However, the 1981 season produced another first. For the first time since 1973, Ottawa was able to defeat their rival Montreal Alouettes in a playoff game. Gabriel's game-winning catch turned out to be his final touchdown reception. The 20-16 win coupled with an unexpected victory in the East final against 11-4-1 Hamilton, propelled Ottawa into the Grey Cup game to face the behemoth Edmonton Eskimos.
Gabriel would play his final Grey Cup game injured having sustained a partial tear of his left knee ligaments, and would be a part of more Grey Cup drama. Late in the game, tied at 23 with 3:28 remaining Gabriel made a crucial 2nd down reception at the Ottawa 53. It would have been a 20-yard gain but perplexingly, a double-interference penalty was called which wiped out the gain. Replays showed Gabriel had not interfered but that Edmonton defender Gary Hayes had. No matter, the play was nullified and on the next play from the 33, Ottawa quarterback J.C. Watts was sacked. The Rough Riders were forced to punt and it is argued that the resulting loss of field position was the deciding factor in what ultimately was a 26-23 Edmonton victory. Watts' sack was Gabriel's last play in the CFL. Although Ottawa got the ball back one more time, Gabriel was unable to continue. His knee had finally given out. Gabriel finished the day with 6 receptions for 76 yards and would retire soon thereafter.
Today Tony Gabriel is fondly remembered as one of the last "throw-back" tight ends in CFL history, lined up alongside either tackle, and fully responsible for blocking linebackers and on certain plays, even defensive linemen. But more significantly he is remembered for being the last Canadian to win the Schenley for most valuable player in the CFL. And of course, he is remembered for "The Catch."
For Ottawa fans Gabriel's retirement is pointed to as the end of an era. >From 1982-1996, Ottawa's last season in the CFL, the Riders had not one winning season. Following the Ottawa franchise's unfortunate folding in 1996, Gabriel was involved in a group interested in reviving football in Ottawa but to no avail.
For some CFL fans, Gabriel's catch is the final image in a series of fabled golden moments for the League. The slow motion replay of Clement's floater is 24 years old now. Certainly, the CFL has since created moments just as special but perhaps it is only with the passing of time that those moments can gain the "gloss of history" and reach the status of Tony Gabriel's memorable reception.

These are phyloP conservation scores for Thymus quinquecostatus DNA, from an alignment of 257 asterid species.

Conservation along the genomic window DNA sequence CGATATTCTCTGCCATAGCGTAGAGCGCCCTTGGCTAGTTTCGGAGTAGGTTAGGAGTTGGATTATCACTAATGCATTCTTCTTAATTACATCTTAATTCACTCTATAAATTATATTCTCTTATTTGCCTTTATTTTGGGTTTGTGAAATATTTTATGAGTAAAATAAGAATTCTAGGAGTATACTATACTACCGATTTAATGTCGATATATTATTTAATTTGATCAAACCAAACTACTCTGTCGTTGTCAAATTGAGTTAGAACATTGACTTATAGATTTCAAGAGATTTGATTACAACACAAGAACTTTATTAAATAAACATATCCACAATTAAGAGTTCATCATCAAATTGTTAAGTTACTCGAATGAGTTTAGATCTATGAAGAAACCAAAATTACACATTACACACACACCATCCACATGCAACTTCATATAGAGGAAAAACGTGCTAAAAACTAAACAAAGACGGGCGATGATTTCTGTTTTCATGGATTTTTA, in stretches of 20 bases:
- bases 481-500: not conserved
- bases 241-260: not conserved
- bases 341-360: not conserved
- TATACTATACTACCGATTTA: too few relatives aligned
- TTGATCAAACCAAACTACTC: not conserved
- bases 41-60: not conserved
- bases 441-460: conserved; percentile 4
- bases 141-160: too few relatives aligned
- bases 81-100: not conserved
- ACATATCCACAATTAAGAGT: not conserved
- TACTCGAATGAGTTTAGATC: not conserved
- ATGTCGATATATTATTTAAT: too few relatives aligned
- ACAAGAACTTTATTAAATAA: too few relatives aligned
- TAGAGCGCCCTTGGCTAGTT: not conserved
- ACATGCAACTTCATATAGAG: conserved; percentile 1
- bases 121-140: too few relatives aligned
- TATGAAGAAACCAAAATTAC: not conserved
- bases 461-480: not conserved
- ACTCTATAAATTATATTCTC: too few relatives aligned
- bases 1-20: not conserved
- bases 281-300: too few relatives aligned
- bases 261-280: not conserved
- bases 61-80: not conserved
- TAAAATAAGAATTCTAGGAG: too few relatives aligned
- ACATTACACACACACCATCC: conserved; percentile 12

Tony Gabriel was inducted into the Canadian Football Hall of Fame in August, 1984.
Career 8th Most Pass Receiving TDS - 69, 1971-1981
Career 3rd Most Consecutive Games with a TD Reception - 7, 1978
Career 3rd Most Seasons with Pass Reception in All Games - 7, 1973-1981
Career 2nd Most Consecutive Games with Pass Receptions, Regular Season - 137 1973-1981
Career 9th Most Pass Receiving Yards - 9832 1973-1981
Career 3rd Most Seasons with Pass Receptions - 10, 1971-1981
Career 9th Most Pass Receptions - 59, 1971-1981
Career 2nd Most Pass Receiving Games 100+ yards - 2,
Game 2nd Most Pass Receptions - 15, Hamilton at Ottawa, Nov. 10, 1974
Participated in 3 Grey Cup Games 1972, 1976 and 1981 winning in 1972 with Hamilton 13-10 over Saskatchewan, winning in 1976 with Ottawa over Saskatchewan, 23-20 and losing in 1981 against Edmonton, 26-23.
Received Most Valuable Canadian Player Award in 1976 Grey Cup
Outstanding Player 1977, 78, 81 (won in 78)
Canadian 1973, 74 (won in 74) 1976, 77, 78, 79, 81 (won 76-78 inclusive)
Jeff Russel Trophy
Outstanding Player in the Eastern Division
Since 1994, the Terry Evanshen Trophy has been used to recognize this player.
Lew Hayman Trophy
Outstanding Canadian Player in the Eastern Division
1976,1977, 1978, 1981
Dick Suderman Award
Most Valuable Canadian Player 1976 Grey Cup
Rajeev Mullick is a freelance writer and editor based in Toronto. He also coaches high school football at Senator O'Connor High School and is Editor in Chief of Rouge Magazine. Mr. Mullick's full-time occupation is as a counsellor at Eva's Phoenix Shelter and he can be contacted at firstname.lastname@example.org